“How long until my mortgage is paid off” is a question many homeowners ask themselves for decades. Mortgages are large financial commitments, so take many years to fully pay off.
While it might be hard to pay off your mortgage, it’s easy to calculate how long will it take to pay off your mortgage. Here’s what you need to know.
How to know how long it will take to pay off your mortgage
The easiest way to learn how long your mortgage will take to pay off is to check your mortgage amortization schedule. Your amortization schedule details how much you will pay off your mortgage each month, how much of each payment goes towards interest vs principal, and how many payments you have left. The final payment on your amortization schedule is the date your mortgage will be fully paid off.
Your amortization schedule should be listed in your original mortgage documents, but will also be available from your mortgage provider. Some lenders may provide it online or with your regular statement. If you can’t track it down, get in touch with your lender to ask for a copy.
Want a better mortgage rate?
More generally, your mortgage will be fully paid off when your amortization period ends. Your amortization period is the total life of your mortgage. This is different from your mortgage term, which is the amount of time your mortgage will be served by a particular mortgage provider. A longer amortization period results in lower monthly payments but will see you paying more interest over the life of the mortgage, as there’s more time for interest to accumulate.
In Canada, most mortgage amortization periods are around 20 to 25 years. Mortgages with down payments of less than 20% (also called high ratio mortgages) have a maximum amortization period of 25 years. Other mortgages can be as long as 30 years long.
If you don’t have an amortization schedule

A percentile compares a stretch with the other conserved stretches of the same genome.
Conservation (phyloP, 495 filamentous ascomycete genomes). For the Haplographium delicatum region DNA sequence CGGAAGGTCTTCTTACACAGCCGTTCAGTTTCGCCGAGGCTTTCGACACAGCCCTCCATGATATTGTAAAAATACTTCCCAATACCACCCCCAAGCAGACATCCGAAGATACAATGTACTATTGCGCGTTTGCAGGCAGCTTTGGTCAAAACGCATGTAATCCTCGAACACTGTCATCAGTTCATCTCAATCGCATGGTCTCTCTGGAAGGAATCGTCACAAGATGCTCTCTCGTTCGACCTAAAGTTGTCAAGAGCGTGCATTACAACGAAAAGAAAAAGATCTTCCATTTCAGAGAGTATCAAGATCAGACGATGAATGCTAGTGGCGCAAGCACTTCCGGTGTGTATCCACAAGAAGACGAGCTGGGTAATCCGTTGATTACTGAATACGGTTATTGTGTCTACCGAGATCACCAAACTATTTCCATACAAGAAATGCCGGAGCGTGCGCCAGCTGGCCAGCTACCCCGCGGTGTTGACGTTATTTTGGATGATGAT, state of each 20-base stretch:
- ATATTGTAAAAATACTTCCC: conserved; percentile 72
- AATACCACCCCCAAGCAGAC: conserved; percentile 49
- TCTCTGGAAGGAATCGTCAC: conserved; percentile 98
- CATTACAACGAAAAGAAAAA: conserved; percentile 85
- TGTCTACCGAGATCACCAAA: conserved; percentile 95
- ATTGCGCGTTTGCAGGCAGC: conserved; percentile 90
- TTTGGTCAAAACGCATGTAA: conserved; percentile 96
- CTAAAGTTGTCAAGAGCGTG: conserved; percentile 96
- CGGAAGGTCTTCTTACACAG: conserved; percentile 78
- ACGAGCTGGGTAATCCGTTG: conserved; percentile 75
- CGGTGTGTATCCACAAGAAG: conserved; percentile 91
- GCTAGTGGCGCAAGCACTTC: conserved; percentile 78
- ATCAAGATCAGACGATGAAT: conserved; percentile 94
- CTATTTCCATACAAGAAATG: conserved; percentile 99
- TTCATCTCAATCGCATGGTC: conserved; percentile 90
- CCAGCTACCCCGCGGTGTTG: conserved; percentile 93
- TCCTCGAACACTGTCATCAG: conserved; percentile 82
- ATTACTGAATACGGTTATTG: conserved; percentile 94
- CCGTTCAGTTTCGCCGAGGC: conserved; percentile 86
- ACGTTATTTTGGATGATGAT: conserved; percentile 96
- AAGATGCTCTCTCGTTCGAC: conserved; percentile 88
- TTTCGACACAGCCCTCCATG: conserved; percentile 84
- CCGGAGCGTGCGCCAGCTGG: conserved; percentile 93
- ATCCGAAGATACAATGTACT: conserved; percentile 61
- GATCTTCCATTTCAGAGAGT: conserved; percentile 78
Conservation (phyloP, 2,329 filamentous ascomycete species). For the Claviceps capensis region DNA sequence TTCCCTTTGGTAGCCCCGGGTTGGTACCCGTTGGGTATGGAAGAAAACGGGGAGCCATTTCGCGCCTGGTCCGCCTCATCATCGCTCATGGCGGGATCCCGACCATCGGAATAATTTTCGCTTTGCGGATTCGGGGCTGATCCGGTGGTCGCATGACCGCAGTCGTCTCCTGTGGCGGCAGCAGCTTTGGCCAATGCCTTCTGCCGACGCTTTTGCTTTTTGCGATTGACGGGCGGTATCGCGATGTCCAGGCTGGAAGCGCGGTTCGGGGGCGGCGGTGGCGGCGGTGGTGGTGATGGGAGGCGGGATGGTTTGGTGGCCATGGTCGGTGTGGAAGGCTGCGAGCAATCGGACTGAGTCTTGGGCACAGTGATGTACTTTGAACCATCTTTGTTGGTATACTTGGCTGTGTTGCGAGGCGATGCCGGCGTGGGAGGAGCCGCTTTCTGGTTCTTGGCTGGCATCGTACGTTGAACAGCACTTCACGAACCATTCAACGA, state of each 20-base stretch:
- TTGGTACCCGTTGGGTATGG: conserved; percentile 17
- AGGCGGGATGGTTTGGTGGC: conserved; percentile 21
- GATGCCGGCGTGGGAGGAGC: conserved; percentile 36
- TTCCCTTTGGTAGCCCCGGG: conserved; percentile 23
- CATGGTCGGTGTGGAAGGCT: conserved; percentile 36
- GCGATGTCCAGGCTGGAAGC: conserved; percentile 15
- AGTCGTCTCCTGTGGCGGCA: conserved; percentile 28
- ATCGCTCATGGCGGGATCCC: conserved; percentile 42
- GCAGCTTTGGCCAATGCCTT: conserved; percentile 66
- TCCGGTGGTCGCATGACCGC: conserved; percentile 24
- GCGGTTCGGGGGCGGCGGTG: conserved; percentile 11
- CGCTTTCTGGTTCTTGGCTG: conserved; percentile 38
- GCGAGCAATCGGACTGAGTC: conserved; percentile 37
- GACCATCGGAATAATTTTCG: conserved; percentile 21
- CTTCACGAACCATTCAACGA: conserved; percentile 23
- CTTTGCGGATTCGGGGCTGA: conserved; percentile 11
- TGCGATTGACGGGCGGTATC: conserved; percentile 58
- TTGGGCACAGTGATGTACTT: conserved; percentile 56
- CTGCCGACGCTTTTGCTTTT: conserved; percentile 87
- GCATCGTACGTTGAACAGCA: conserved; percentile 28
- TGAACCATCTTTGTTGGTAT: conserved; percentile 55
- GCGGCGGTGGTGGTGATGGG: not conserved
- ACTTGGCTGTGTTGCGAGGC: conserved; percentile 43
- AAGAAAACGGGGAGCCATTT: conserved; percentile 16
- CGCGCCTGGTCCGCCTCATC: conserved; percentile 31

If you don’t have an amortization schedule on hand, you can still estimate how much time is left on your mortgage. Using the “renewal or refinance” tab of the Ratehub.ca mortgage payment calculator, we can figure out how long is left on your mortgage. To use this method, you’ll need two figures:
- The amount left to pay on your mortgage (the “mortgage amount”)
- The interest rate you’re likely to be approved for (the “mortgage rate”)
If you’re not sure what rate you’re likely to be approved for, the calculator will suggest some rates currently available on the market. Keep in mind that you might not be approved for rates that low.
Once you’ve entered the amount and rate, pick an amortization period of up to 30 years. The “other” option lets you type a specific value. The calculator will then give you the monthly payment required to pay off your mortgage within that time. Next, change the amortization period until the monthly payment is close to the amount that you currently pay.
The amortization period you settle on is a good estimation of the number of years it will take to pay off your mortgage.
Want a better mortgage rate?
Changing your amortization period
If you’re able and willing to pay off your mortgage sooner than your current mortgage allows, there is a way to change your amortization period. Changing your amortization period will require refinancing your mortgage, which involves breaking your current mortgage and starting a new one. The trouble is, refinancing can be expensive if you don’t do it correctly.
Depending on the conditions of your mortgage, refinancing will see you pay a pre-payment penalty for breaking your contract. These penalties are typically in the thousands of dollars. If your mortgage has a fixed rate, your prepayment penalty could be much higher. The way around this is to refinance at the end of your mortgage term. Doing this will minimize the cost of the pre-payment penalty.
When you refinance, you’ll have the option to select a new amortization period (subject to approval and regulatory requirements). You can decrease it to pay your mortgage off sooner or increase it to reduce your monthly payments.
The bottom line
How long it takes to pay off your mortgage is largely pre-determined by the conditions of your current mortgage. The easiest way to find this out is by speaking to your mortgage provider or looking at your amortization schedule. Refinancing is the primary way that you can change your amortization period, letting you pay off your mortgage either sooner or later, but you’ll need to time it right to reduce penalties. Speaking to a mortgage broker might be a good idea if you’re not sure what’s best for you.